“Can’t Bluntly Condemn”: Sikh Body Chief On Alleged Sacrilege, Killings


Harjinder Singh Dhami is the President of the Shiromani Gurdwara Parbandhak Committee

New Delhi:

The mob killing of two men accused of desecrating Sikh religious sentiments in Punjab’s Amritsar and Kapurthala were not “simple incidents” and “not a matter of mere condemnation”, Harjinder Singh Dhami, the head of the Shiromani Gurdwara Parbandhak Committee, told NDTV Monday evening.

Mr Dhami refused to denounce the brutal killing of the two accused – the man who died in Kapurthala had at least eight “deep, sharp cuts” on his neck and body, possible inflicted by swords, a senior medical officer told news agency PTI – and said he could not “bluntly condemn the incident”.

“It is not a simple incident. It is related to the Guru Granth Sahib and not just any social offense. We cannot bluntly condemn the incident (the death of the two accused) because it involves the sentiments and faith of the Sikh people…” he told NDTV.

“This wasn’t the first sacrilege incident,” Mr Dhami said, adding, “In all the incidents of ‘beadbi‘, or sacrilege, till date, none of the accused have been convicted… It is not a simple incident.”

The reference was to the 2015 sacrilege and police firing case, which remains a hugely controversial topic in Punjab and one the Congress’ Navjot Sidhu has frequently used to hammer both his own party as well as the opposition Shiromani Akali Dal and BJP, which were in power at the time.

Mr Dhami also appeared to claim the mob killings were in ‘self-defense’; “The rule of defense states that if someone tries to attack… you can counter-attack as well,” he said.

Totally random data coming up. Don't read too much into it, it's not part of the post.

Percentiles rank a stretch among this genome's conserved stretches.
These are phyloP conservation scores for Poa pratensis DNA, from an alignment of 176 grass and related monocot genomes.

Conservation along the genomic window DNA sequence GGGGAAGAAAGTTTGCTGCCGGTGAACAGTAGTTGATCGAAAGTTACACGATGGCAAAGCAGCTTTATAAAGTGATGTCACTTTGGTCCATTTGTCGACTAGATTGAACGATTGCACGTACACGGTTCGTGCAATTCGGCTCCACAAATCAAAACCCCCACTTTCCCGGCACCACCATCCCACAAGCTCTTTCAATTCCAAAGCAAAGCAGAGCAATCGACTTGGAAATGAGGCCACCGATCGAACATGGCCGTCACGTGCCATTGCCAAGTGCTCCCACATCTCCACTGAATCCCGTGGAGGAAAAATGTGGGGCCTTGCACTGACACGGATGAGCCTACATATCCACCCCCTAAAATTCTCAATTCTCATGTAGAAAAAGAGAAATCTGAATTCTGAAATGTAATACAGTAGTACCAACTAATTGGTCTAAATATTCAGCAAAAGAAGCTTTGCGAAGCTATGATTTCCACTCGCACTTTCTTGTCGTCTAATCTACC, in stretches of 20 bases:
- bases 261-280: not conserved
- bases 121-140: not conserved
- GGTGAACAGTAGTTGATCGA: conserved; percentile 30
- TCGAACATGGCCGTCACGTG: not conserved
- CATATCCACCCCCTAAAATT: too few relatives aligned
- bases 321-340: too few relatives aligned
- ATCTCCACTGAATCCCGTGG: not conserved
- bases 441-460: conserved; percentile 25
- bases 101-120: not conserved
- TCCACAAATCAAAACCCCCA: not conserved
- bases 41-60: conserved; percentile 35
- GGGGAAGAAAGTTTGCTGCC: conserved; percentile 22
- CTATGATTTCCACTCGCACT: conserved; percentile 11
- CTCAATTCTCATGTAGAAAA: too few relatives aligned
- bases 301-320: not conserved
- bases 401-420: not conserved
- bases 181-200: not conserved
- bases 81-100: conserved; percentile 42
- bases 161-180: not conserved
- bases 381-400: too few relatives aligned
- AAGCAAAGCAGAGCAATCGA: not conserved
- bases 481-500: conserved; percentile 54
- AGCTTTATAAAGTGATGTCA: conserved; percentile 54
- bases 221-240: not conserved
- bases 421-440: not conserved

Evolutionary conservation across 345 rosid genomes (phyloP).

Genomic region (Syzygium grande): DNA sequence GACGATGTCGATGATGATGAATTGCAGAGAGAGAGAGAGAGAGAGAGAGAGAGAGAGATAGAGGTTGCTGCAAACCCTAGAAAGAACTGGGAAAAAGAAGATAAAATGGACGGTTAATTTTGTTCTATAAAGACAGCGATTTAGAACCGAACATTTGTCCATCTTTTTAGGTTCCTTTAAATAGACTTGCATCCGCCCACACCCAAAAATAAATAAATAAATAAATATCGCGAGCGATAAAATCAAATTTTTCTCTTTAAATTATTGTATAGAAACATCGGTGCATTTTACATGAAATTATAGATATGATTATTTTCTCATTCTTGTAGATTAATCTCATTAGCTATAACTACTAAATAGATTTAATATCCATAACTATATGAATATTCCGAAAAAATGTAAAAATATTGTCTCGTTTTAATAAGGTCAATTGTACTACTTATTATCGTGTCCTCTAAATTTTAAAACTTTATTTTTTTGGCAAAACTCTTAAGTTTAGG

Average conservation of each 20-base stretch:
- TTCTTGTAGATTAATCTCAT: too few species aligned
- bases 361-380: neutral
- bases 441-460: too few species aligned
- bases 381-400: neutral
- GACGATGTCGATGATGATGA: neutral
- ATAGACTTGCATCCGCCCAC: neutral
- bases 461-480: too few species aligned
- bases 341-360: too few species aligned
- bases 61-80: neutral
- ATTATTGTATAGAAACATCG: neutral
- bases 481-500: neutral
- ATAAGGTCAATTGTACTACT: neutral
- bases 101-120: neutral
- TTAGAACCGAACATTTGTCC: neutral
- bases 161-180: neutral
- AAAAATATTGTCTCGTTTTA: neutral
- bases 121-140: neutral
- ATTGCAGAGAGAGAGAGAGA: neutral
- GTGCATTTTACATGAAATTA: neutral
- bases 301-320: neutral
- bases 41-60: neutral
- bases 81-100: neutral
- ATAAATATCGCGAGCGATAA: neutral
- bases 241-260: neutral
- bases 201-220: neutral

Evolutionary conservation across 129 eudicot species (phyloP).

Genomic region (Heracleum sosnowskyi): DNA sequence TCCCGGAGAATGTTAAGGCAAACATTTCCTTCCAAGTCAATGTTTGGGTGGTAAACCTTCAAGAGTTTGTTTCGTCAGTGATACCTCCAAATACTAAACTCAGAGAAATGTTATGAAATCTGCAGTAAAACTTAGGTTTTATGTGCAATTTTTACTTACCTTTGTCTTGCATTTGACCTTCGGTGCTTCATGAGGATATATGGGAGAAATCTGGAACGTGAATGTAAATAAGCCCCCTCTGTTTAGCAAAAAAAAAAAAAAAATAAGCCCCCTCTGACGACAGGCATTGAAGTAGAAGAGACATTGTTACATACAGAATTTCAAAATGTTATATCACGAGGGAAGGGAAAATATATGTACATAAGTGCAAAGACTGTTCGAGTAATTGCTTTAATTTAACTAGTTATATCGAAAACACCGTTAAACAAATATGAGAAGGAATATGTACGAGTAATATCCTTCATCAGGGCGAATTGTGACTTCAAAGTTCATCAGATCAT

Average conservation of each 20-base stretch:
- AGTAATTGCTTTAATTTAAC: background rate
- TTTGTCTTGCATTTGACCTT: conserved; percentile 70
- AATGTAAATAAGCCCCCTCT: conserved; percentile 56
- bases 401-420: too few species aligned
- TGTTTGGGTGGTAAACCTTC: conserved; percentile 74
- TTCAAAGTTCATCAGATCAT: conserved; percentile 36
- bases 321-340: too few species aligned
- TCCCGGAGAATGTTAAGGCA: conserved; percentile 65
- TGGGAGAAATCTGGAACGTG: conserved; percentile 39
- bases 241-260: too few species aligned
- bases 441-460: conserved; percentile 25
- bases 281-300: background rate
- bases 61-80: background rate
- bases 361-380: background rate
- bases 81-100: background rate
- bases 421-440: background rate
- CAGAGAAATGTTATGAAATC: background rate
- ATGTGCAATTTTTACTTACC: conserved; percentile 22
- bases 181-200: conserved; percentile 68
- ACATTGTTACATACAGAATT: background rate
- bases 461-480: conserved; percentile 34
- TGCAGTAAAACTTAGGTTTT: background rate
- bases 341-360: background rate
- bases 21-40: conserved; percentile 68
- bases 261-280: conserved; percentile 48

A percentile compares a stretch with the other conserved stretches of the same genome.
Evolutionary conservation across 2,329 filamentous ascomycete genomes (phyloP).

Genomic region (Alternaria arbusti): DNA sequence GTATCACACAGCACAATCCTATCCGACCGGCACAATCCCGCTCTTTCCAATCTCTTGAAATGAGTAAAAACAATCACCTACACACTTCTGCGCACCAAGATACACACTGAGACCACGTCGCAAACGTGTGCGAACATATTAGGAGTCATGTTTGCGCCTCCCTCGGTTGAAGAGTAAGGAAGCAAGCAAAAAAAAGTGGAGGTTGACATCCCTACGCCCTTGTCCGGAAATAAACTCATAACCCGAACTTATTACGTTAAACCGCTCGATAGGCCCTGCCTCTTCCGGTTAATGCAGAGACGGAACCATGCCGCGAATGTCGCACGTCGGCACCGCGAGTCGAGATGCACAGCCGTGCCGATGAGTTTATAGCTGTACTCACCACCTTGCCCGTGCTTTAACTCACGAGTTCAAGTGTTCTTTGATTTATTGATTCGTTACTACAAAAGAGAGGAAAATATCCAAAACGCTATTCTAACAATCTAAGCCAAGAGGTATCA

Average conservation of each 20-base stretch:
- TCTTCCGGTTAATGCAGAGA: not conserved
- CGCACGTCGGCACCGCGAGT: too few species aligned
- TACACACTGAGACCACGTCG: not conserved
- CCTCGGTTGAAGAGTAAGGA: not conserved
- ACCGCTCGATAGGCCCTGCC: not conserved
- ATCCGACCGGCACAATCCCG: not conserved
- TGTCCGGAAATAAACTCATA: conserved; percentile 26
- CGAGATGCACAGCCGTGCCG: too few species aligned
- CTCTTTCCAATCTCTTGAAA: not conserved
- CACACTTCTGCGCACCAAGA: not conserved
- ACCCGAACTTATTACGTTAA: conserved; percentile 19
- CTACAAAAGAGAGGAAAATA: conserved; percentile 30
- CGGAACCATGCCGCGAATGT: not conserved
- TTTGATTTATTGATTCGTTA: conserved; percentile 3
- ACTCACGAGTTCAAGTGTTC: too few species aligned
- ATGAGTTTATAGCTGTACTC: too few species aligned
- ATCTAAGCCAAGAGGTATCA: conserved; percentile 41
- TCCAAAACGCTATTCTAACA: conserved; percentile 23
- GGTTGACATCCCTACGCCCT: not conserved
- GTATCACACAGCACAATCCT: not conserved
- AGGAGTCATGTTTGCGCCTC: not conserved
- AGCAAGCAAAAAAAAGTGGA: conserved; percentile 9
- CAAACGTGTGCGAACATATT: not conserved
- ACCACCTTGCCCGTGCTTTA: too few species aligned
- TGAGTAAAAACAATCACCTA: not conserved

He did, however, also say: “The matter should be first enquired… then action should be taken.”

Apart from the SGPC, politicians in Punjab – from the ruling Congress to opposition parties like the AAP and BJP – have also been reluctant to condemn the deaths, aware of a potentially disastrous backlash from Sikh voters in Assembly elections due in February-March.

Sidhu demanded that those accused of sacrilege be publicly hanged; it is unclear if he was referring to people simply accused of such a crime or those found guilty after being tried in a court of law.

This week two men, who remain unidentified so far, were killed by mobs at Amritsar’s Golden Temple and in Kapurthala after allegedly desecrating Sikh religious sentiments.

The first killing was at the Golden Temple – a man in his early 20s jumped into the enclosure where the Granth Sahib is kept. He was seen picking up a golden sword as priests rushed to overpower him.

He was beaten to death.

Less than 24 hours later, in Kapurthala, a man was brutally assaulted after villagers claimed to have caught him trying to remove the Nishan Sahib (the Sikh flag); he was initially taken into police custody but savage scenes ensued after the mob fought with the cops and attacked the man with sticks.

The police later took him to a hospital where he was declared dead.

According to police, the incident appeared to be a case of theft, not sacrilege. “There are no visible signs of a sacrilege attempt,” Kapurthala police chief GS Dhillon said today.

Only one FIR has been filed so far – relating to the alleged sacrilege. Police said another had been filed against the attackers, but quickly reversed their statement, saying they needed more information.

The alleged desecration and deaths come as Punjab preps to vote in an election poised on a knife’s edge, with the ruling Congress battling to retain control in the face of defections, the prospect of an Amarinder Singh-BJP alliance, and constant barbed attacks from within – from Navjot Sidhu.